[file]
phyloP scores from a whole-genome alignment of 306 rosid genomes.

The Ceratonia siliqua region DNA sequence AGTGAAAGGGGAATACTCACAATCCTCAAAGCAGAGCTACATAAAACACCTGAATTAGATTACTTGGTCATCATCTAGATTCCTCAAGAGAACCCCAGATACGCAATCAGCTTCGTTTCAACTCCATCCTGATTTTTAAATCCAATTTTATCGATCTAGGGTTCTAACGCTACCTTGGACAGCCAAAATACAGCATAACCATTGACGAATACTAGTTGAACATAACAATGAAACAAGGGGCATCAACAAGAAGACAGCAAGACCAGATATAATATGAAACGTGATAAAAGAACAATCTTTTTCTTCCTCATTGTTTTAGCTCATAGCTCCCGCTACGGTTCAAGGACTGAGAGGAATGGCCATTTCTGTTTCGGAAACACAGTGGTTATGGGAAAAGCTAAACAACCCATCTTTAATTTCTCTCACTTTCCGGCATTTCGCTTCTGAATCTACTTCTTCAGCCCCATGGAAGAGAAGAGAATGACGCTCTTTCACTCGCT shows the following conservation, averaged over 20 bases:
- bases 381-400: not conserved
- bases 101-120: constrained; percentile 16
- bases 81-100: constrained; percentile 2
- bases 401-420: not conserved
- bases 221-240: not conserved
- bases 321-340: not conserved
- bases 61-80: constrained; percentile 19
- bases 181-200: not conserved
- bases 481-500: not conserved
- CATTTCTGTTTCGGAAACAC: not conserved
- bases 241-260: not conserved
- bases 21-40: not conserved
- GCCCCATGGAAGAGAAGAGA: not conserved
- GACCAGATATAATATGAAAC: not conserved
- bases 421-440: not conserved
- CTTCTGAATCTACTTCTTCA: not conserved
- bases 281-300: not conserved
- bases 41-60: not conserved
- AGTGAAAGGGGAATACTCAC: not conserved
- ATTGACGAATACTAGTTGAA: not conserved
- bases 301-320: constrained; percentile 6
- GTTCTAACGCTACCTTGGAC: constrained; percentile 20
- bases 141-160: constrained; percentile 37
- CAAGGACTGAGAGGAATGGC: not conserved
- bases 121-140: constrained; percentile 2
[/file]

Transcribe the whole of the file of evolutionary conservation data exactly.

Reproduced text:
phyloP scores from a whole-genome alignment of 306 rosid genomes.

The Ceratonia siliqua region DNA sequence AGTGAAAGGGGAATACTCACAATCCTCAAAGCAGAGCTACATAAAACACCTGAATTAGATTACTTGGTCATCATCTAGATTCCTCAAGAGAACCCCAGATACGCAATCAGCTTCGTTTCAACTCCATCCTGATTTTTAAATCCAATTTTATCGATCTAGGGTTCTAACGCTACCTTGGACAGCCAAAATACAGCATAACCATTGACGAATACTAGTTGAACATAACAATGAAACAAGGGGCATCAACAAGAAGACAGCAAGACCAGATATAATATGAAACGTGATAAAAGAACAATCTTTTTCTTCCTCATTGTTTTAGCTCATAGCTCCCGCTACGGTTCAAGGACTGAGAGGAATGGCCATTTCTGTTTCGGAAACACAGTGGTTATGGGAAAAGCTAAACAACCCATCTTTAATTTCTCTCACTTTCCGGCATTTCGCTTCTGAATCTACTTCTTCAGCCCCATGGAAGAGAAGAGAATGACGCTCTTTCACTCGCT shows the following conservation, averaged over 20 bases:
- bases 381-400: not conserved
- bases 101-120: constrained; percentile 16
- bases 81-100: constrained; percentile 2
- bases 401-420: not conserved
- bases 221-240: not conserved
- bases 321-340: not conserved
- bases 61-80: constrained; percentile 19
- bases 181-200: not conserved
- bases 481-500: not conserved
- CATTTCTGTTTCGGAAACAC: not conserved
- bases 241-260: not conserved
- bases 21-40: not conserved
- GCCCCATGGAAGAGAAGAGA: not conserved
- GACCAGATATAATATGAAAC: not conserved
- bases 421-440: not conserved
- CTTCTGAATCTACTTCTTCA: not conserved
- bases 281-300: not conserved
- bases 41-60: not conserved
- AGTGAAAGGGGAATACTCAC: not conserved
- ATTGACGAATACTAGTTGAA: not conserved
- bases 301-320: constrained; percentile 6
- GTTCTAACGCTACCTTGGAC: constrained; percentile 20
- bases 141-160: constrained; percentile 37
- CAAGGACTGAGAGGAATGGC: not conserved
- bases 121-140: constrained; percentile 2